Pope Francis weighed in Wednesday on a debate roiling the Roman Catholic Church in the United States, where conservative bishops want to deny Communion to politicians, like President Joe Biden, who support abortion rights.
“I have never refused the Eucharist to anyone,” Francis said, although he added that he did not know of any instance when such a politician had come to him for Communion.
Bishops should be pastors, he said, not politicians.
It was the closest the pope has come to addressing the issue head-on, although the Vatican in June warned conservative bishops in the United States against their push to deny Communion to Biden, who is only the second Roman Catholic to be president. Francis left little doubt about his view.
“If we look at the history of the church, we will see that every time the bishops have not managed a problem as pastors, they have taken sides on a political front,” he told reporters on his plane as he returned from a four-day trip to Slovakia and Hungary.
He cited a history of atrocities committed in the name of the faith when the church became involved in politics.
“What must the pastor do?” he asked. “Be a pastor, don’t go condemning. Be a pastor, because he is a pastor also for the excommunicated.
“Communion is not a prize for the perfect,” Francis said, echoing statements he has made in the past, although not specifically in the context of politics or the United States. Arguing that the church must be as open as possible, he said at a Mass in June that “the Eucharist is not the reward of saints but the bread of sinners.”
On Wednesday, the pope emphatically restated the Catholic position that abortion is homicide.
“It’s more than a problem — it’s murder,” he said, speaking in Italian. “Whoever has an abortion kills, no half words.
“It is a human life,” he added. “This human life must be respected — this principle is so clear.”
Despite warnings from Rome, the U.S. Conference of Catholic Bishops voted in June to draw up guidelines for administering the Eucharist, which conservatives hope can be the basis for refusing it to politicians who favor abortion rights. Once drafted, the proposed guidelines are expected to be put to a vote of the bishops in November, with two-thirds approval needed for adoption.
The issue has become one of the deepest rifts within the church in the United States, as well as between the U.S. church and the Vatican. With an observant, liberal Catholic in the White House, some leading U.S. prelates want to draw a harder line on abortion, making opposition to it a more central requirement of the faith.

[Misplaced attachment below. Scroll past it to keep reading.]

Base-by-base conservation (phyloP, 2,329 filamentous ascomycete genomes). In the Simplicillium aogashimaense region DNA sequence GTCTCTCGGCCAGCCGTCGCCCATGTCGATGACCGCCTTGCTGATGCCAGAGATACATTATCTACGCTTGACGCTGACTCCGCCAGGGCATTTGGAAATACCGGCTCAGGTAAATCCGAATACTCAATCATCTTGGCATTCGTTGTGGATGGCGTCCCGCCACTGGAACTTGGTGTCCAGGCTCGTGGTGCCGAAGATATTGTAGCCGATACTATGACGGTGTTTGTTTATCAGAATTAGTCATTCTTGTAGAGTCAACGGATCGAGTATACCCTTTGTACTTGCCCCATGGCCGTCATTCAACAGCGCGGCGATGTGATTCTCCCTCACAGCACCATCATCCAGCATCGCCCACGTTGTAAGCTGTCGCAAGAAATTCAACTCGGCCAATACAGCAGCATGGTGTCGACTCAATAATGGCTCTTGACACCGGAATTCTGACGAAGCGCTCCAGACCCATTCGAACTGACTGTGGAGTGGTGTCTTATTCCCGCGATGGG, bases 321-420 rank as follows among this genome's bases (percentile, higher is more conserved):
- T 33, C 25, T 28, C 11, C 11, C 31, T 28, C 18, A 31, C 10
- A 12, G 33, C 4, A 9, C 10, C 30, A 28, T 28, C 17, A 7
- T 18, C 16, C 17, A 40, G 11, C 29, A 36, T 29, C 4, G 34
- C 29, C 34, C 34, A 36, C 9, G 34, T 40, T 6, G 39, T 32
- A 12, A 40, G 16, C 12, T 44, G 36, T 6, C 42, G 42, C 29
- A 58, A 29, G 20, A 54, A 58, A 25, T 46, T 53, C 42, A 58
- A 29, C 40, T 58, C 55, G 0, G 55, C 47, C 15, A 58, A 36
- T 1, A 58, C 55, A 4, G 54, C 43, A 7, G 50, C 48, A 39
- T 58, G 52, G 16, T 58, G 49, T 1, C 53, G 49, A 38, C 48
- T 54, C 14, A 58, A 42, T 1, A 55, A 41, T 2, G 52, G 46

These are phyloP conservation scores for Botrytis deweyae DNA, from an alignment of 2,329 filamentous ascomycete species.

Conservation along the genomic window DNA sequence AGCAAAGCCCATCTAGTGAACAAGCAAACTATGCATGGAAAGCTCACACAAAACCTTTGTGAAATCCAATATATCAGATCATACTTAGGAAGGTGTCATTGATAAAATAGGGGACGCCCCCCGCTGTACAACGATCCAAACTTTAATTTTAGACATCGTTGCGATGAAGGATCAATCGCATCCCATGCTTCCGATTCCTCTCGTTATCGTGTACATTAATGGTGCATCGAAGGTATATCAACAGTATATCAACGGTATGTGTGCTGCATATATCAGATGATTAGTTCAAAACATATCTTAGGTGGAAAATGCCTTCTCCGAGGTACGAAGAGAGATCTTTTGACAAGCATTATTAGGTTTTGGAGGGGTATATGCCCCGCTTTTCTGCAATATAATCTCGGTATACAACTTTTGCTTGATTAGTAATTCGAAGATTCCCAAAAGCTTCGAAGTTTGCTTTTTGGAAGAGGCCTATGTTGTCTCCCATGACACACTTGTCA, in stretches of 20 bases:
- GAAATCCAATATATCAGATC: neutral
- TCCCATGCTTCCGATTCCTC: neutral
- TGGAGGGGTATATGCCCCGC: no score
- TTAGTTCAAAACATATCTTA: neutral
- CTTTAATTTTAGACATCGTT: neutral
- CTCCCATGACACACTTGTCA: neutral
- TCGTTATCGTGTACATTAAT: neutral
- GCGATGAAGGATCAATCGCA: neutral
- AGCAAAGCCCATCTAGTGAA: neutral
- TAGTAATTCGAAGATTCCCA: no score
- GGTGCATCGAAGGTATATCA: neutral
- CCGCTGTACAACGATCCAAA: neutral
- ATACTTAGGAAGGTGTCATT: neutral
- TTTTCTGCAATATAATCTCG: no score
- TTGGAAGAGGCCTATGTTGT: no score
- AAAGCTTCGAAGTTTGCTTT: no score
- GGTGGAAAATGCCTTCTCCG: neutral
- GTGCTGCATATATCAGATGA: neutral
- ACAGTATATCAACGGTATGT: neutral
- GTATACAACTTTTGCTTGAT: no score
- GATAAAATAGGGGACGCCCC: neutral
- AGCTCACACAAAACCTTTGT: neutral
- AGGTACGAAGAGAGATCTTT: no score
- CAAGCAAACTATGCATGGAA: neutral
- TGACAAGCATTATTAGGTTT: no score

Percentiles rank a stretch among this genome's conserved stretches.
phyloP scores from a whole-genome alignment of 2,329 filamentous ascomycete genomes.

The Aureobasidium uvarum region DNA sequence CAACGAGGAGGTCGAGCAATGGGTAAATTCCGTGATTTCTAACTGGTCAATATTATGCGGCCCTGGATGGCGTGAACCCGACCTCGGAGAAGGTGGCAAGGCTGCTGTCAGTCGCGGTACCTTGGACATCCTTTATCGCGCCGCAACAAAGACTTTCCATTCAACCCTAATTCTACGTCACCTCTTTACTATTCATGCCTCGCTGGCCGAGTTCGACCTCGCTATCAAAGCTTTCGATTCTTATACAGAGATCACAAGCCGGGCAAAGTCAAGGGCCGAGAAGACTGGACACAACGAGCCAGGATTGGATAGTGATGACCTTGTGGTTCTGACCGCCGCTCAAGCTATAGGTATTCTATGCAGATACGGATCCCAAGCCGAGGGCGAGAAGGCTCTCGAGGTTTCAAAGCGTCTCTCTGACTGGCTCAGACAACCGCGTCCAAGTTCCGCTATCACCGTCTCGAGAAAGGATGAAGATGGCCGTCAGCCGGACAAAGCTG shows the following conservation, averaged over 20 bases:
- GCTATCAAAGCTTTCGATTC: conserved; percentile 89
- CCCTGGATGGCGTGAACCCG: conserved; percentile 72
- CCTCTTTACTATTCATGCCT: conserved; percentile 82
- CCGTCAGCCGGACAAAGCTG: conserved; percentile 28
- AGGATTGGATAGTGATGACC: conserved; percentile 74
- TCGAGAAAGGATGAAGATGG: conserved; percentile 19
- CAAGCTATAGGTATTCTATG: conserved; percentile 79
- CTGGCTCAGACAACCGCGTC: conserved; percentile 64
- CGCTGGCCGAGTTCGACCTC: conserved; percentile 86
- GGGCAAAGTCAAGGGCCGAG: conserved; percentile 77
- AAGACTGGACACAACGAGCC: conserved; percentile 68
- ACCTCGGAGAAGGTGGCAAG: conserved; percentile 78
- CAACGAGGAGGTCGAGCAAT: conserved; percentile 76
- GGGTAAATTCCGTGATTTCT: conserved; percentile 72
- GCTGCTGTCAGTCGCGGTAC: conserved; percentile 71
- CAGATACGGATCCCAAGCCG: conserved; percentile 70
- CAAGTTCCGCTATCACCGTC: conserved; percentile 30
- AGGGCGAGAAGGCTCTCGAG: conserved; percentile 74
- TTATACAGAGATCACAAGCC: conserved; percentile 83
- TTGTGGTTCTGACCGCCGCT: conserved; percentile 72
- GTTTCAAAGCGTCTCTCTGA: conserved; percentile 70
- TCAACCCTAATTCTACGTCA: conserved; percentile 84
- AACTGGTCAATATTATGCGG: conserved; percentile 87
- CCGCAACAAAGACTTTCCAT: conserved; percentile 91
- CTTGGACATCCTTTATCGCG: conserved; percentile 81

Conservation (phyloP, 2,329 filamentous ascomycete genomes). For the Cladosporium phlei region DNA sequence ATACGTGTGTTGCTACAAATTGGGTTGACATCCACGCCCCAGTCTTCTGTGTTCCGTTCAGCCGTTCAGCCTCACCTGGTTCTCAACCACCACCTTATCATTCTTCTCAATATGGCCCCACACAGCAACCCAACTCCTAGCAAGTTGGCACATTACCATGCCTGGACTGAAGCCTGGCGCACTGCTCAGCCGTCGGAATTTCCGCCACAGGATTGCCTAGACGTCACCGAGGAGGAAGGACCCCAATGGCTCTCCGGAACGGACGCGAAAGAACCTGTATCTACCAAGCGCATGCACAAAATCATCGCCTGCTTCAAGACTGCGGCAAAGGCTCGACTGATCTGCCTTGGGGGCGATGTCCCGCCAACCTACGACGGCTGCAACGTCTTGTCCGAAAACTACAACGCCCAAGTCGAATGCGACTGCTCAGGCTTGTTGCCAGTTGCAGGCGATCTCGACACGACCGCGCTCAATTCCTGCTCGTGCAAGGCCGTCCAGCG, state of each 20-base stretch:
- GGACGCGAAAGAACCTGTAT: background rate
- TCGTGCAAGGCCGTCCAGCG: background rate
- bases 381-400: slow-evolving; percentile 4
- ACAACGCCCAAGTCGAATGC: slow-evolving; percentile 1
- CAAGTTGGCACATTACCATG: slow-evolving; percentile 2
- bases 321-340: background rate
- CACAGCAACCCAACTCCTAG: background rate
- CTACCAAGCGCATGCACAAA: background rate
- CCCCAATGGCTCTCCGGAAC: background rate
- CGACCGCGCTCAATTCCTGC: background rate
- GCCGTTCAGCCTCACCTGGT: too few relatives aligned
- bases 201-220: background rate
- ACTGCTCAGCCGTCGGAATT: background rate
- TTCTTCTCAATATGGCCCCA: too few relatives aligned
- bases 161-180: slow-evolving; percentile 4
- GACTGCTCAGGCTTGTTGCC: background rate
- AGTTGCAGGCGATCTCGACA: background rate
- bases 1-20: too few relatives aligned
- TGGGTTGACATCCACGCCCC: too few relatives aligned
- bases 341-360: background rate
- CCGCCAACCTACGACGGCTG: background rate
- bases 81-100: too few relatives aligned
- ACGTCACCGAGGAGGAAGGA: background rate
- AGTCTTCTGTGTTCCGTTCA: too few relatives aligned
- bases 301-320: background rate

The pope’s comments Wednesday came as abortion has once again moved front and center in the politics of both the United States and Mexico.
This month, the nation’s most restrictive abortion law went into effect in Texas, and the Biden administration has gone to court to try to block it. And the Supreme Court is scheduled to take up a Mississippi abortion law in a case that anti-abortion campaigners hope will overturn the abortion rights precedents set by Roe v. Wade in 1973 and subsequent rulings.
Mexico’s Supreme Court last week handed down a ruling that decriminalized abortion in the country.
Francis was not asked about, and did not address, the U.S. or Mexican legal actions.
He spoke candidly about other issues, though, including the rise of antisemitism — it “is making a resurgence, it is fashionable, it is an ugly, ugly thing” — and his brief encounter Sunday with Prime Minister Viktor Orban of Hungary, noting that the Hungarian leader’s anti-immigrant policies had not come up in their interaction.
Asked about the European Parliament’s resolution this month that calls on member states to recognize same-sex marriages contracted in the European countries where such unions are possible, Francis reiterated that marriage was a sacrament and that there were civil laws to “help the situation of many people who have different sexual orientation.”
The pope, who has taken a notably tolerant stand on gay people compared with his predecessors, spoke of civil unions as a way to meet people’s needs. But he said that “marriage is marriage” between “a man and a woman.” People of different sexual orientations can participate in church life, he said, “but please, don’t make the church deny its truth.”
Francis also reiterated his belief that coronavirus vaccinations were critical after being asked about Christians in Slovakia being divided over inoculation. He made an apparent reference to a U.S. cardinal, Raymond Burke, who spread vaccine misinformation and then was treated for COVID-19 at the Mayo Clinic in Rochester, Minnesota.
“Even in the College of Cardinals,” Francis said, “there are some anti-vaxxers, and one of them, poor man, is in hospital with the virus. Life is ironic.”
This article originally appeared in The New York Times.